In Financial Planning Today magazine our popular Planner Casebook feature, written by some of the most distinguished Financial Planners in the UK, often involves one or more DB transfers.
Clients with complex financial arrangements and a desire to simplify and organise their retirement planning often find that a transfer is a sound part of a robust Financial Plan devised by a planner after many weeks of fact finding, research and client meetings. The best planners know this, perhaps the public do not.
To be fair the public collective consciousness has been fuelled by endless headlines of pension rip-offs, the British Steel Pension mess and stories about advisers collecting fat fees by using contingent charging.
With this in mind it was interesting to see the results this week of a Freedom of Information request from AJ Bell to the government on the transfer surge post the 2015 Pension Freedoms revolution.
In brief, this found that one of the main spurs to pension transfers was soaring transfer values rather than contingent fees. In other words, pension savers were attracted to the idea of getting a good deal by transferring their pension rather than being pushed into an unsuitable transfer. Based on this, AJ Bell’s view is that a proposed FCA ban on contingent charging may be misplaced and contrary to the consumer interest.
I am no big fan of contingent fees - they seem to go agains the grain of professional Financial Planning advice - but if they help consumers get at least some advice on pensions, rather than none, as long as they are properly regulated they could be beneficial to many. We have to accept that the vast majority of consumers will struggle to ever afford Financial Planners’ fees.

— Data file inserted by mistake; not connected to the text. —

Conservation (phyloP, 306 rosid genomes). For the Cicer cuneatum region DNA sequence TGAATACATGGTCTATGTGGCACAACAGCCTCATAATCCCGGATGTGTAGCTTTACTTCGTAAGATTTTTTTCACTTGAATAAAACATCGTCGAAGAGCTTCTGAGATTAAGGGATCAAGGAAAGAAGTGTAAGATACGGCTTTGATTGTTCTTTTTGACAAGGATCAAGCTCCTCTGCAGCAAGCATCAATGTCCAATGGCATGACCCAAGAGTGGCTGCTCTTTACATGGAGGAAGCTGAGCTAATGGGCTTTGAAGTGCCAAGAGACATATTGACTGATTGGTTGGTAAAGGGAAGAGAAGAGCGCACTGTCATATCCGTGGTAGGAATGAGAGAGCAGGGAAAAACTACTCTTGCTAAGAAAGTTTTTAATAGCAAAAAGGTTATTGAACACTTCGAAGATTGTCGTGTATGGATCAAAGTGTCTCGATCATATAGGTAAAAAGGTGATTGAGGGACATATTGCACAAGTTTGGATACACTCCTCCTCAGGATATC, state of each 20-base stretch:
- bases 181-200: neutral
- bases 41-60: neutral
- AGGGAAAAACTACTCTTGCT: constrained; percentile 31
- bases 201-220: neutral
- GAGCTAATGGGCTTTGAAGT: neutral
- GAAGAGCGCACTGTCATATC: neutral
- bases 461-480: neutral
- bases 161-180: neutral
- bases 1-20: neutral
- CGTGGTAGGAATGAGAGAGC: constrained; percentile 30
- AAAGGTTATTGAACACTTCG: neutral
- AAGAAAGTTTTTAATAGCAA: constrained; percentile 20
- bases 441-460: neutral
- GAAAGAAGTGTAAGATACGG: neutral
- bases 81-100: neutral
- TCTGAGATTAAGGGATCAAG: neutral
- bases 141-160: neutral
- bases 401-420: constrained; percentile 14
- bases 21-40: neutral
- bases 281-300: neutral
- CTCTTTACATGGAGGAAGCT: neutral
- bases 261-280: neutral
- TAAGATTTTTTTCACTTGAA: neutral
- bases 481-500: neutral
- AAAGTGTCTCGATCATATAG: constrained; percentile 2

It is clear, if AJ Bell is right, that consumers are being tempted to transfer by soaring transfer values. Transfer values reached a all-time record in August, according to XPS, so the tempation may be there for some time and in some cases transferring will be the right thing to do.
AJ Bell also suggests the data implies that many unsuitable transfer cases are ‘triaged’ out in the early stages of advice so the figures are skewed by this. The problem may be smaller than at first thought. AJ Bell also suggest that when transfer values fall the number of transfer appears to decline implying market forces are at play as they are in house prices.
It is likely that with the bad publicity, rising PI costs for advisers and more scrutiny of pension transfers the numbers of transfers will fall but there appears no need to ban or bring a complete halt to transfers. The facts do not support that strategy, AJ Bell believes and I have sympathy with that view.
What is actually far more important is not whether transfers are a good or bad thing but whether and how people can source good, long term retirement planning advice to help with their overall pension planning and in that regard, as a country, we’ve failed so far. The pension transfer mess is just a symptom of that failure.
Kevin O’Donnell is editor of Financial Planning Today and a financial journalist with 30 years experience. This topical comment on the Financial Planning news appears most weeks.